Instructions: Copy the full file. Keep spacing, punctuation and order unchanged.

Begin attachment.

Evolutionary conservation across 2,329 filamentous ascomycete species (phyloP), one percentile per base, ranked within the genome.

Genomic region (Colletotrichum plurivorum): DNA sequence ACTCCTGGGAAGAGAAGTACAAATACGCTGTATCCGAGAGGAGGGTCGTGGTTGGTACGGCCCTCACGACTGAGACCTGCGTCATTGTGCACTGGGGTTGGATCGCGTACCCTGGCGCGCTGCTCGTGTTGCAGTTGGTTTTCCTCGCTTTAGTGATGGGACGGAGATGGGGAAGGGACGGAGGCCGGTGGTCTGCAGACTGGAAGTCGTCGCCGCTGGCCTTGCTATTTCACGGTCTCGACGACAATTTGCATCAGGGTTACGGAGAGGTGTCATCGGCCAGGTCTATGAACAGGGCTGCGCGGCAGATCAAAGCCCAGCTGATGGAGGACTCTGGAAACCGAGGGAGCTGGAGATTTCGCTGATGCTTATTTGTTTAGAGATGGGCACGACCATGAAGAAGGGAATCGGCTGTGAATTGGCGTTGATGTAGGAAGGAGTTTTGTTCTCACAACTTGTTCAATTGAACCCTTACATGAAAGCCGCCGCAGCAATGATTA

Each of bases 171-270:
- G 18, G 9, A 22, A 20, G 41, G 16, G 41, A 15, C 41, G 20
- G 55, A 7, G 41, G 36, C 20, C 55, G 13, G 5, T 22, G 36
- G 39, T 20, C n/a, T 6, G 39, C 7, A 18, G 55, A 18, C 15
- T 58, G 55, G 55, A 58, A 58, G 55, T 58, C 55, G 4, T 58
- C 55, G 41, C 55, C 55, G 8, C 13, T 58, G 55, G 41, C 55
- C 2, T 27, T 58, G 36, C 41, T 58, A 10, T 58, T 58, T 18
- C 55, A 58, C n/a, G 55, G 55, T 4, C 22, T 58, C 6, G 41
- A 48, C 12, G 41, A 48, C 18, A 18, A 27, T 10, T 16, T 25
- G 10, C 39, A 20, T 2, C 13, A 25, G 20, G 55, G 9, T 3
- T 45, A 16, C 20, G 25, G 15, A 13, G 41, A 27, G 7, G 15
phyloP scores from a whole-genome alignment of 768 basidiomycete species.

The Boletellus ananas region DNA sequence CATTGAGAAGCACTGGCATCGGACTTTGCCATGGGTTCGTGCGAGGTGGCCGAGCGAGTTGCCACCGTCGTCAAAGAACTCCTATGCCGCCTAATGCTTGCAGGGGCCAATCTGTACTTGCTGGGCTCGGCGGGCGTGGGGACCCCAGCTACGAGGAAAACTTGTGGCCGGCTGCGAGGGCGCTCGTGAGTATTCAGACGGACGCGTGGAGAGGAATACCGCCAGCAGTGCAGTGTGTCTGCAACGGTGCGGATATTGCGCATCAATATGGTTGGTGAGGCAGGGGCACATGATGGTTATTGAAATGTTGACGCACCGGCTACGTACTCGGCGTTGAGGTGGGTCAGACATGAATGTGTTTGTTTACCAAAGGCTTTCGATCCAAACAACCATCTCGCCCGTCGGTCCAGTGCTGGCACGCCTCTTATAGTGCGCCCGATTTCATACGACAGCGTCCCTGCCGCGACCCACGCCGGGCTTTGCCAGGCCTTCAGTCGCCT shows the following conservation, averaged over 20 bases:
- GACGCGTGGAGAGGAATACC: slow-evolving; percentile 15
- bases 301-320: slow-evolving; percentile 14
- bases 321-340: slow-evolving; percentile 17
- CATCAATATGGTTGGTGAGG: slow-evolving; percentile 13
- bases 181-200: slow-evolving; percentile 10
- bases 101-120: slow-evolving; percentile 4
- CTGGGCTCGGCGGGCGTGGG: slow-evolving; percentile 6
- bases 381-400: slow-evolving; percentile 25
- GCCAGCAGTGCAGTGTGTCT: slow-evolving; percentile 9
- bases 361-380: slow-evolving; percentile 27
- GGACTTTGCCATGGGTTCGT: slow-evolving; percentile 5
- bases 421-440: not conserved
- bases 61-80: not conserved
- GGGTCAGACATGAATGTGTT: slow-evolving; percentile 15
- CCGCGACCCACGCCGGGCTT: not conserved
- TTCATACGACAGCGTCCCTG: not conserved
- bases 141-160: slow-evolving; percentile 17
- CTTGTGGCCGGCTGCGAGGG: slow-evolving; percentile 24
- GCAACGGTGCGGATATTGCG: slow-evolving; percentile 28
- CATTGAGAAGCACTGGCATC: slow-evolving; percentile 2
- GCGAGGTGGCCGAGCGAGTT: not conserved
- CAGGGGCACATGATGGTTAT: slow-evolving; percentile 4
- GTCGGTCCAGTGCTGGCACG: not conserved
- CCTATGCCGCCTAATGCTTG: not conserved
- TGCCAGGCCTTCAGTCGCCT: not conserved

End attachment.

Evolutionary conservation across 2,329 filamentous ascomycete species (phyloP), one percentile per base, ranked within the genome.

Genomic region (Colletotrichum plurivorum): DNA sequence ACTCCTGGGAAGAGAAGTACAAATACGCTGTATCCGAGAGGAGGGTCGTGGTTGGTACGGCCCTCACGACTGAGACCTGCGTCATTGTGCACTGGGGTTGGATCGCGTACCCTGGCGCGCTGCTCGTGTTGCAGTTGGTTTTCCTCGCTTTAGTGATGGGACGGAGATGGGGAAGGGACGGAGGCCGGTGGTCTGCAGACTGGAAGTCGTCGCCGCTGGCCTTGCTATTTCACGGTCTCGACGACAATTTGCATCAGGGTTACGGAGAGGTGTCATCGGCCAGGTCTATGAACAGGGCTGCGCGGCAGATCAAAGCCCAGCTGATGGAGGACTCTGGAAACCGAGGGAGCTGGAGATTTCGCTGATGCTTATTTGTTTAGAGATGGGCACGACCATGAAGAAGGGAATCGGCTGTGAATTGGCGTTGATGTAGGAAGGAGTTTTGTTCTCACAACTTGTTCAATTGAACCCTTACATGAAAGCCGCCGCAGCAATGATTA

Each of bases 171-270:
- G 18, G 9, A 22, A 20, G 41, G 16, G 41, A 15, C 41, G 20
- G 55, A 7, G 41, G 36, C 20, C 55, G 13, G 5, T 22, G 36
- G 39, T 20, C n/a, T 6, G 39, C 7, A 18, G 55, A 18, C 15
- T 58, G 55, G 55, A 58, A 58, G 55, T 58, C 55, G 4, T 58
- C 55, G 41, C 55, C 55, G 8, C 13, T 58, G 55, G 41, C 55
- C 2, T 27, T 58, G 36, C 41, T 58, A 10, T 58, T 58, T 18
- C 55, A 58, C n/a, G 55, G 55, T 4, C 22, T 58, C 6, G 41
- A 48, C 12, G 41, A 48, C 18, A 18, A 27, T 10, T 16, T 25
- G 10, C 39, A 20, T 2, C 13, A 25, G 20, G 55, G 9, T 3
- T 45, A 16, C 20, G 25, G 15, A 13, G 41, A 27, G 7, G 15
phyloP scores from a whole-genome alignment of 768 basidiomycete species.

The Boletellus ananas region DNA sequence CATTGAGAAGCACTGGCATCGGACTTTGCCATGGGTTCGTGCGAGGTGGCCGAGCGAGTTGCCACCGTCGTCAAAGAACTCCTATGCCGCCTAATGCTTGCAGGGGCCAATCTGTACTTGCTGGGCTCGGCGGGCGTGGGGACCCCAGCTACGAGGAAAACTTGTGGCCGGCTGCGAGGGCGCTCGTGAGTATTCAGACGGACGCGTGGAGAGGAATACCGCCAGCAGTGCAGTGTGTCTGCAACGGTGCGGATATTGCGCATCAATATGGTTGGTGAGGCAGGGGCACATGATGGTTATTGAAATGTTGACGCACCGGCTACGTACTCGGCGTTGAGGTGGGTCAGACATGAATGTGTTTGTTTACCAAAGGCTTTCGATCCAAACAACCATCTCGCCCGTCGGTCCAGTGCTGGCACGCCTCTTATAGTGCGCCCGATTTCATACGACAGCGTCCCTGCCGCGACCCACGCCGGGCTTTGCCAGGCCTTCAGTCGCCT shows the following conservation, averaged over 20 bases:
- GACGCGTGGAGAGGAATACC: slow-evolving; percentile 15
- bases 301-320: slow-evolving; percentile 14
- bases 321-340: slow-evolving; percentile 17
- CATCAATATGGTTGGTGAGG: slow-evolving; percentile 13
- bases 181-200: slow-evolving; percentile 10
- bases 101-120: slow-evolving; percentile 4
- CTGGGCTCGGCGGGCGTGGG: slow-evolving; percentile 6
- bases 381-400: slow-evolving; percentile 25
- GCCAGCAGTGCAGTGTGTCT: slow-evolving; percentile 9
- bases 361-380: slow-evolving; percentile 27
- GGACTTTGCCATGGGTTCGT: slow-evolving; percentile 5
- bases 421-440: not conserved
- bases 61-80: not conserved
- GGGTCAGACATGAATGTGTT: slow-evolving; percentile 15
- CCGCGACCCACGCCGGGCTT: not conserved
- TTCATACGACAGCGTCCCTG: not conserved
- bases 141-160: slow-evolving; percentile 17
- CTTGTGGCCGGCTGCGAGGG: slow-evolving; percentile 24
- GCAACGGTGCGGATATTGCG: slow-evolving; percentile 28
- CATTGAGAAGCACTGGCATC: slow-evolving; percentile 2
- GCGAGGTGGCCGAGCGAGTT: not conserved
- CAGGGGCACATGATGGTTAT: slow-evolving; percentile 4
- GTCGGTCCAGTGCTGGCACG: not conserved
- CCTATGCCGCCTAATGCTTG: not conserved
- TGCCAGGCCTTCAGTCGCCT: not conserved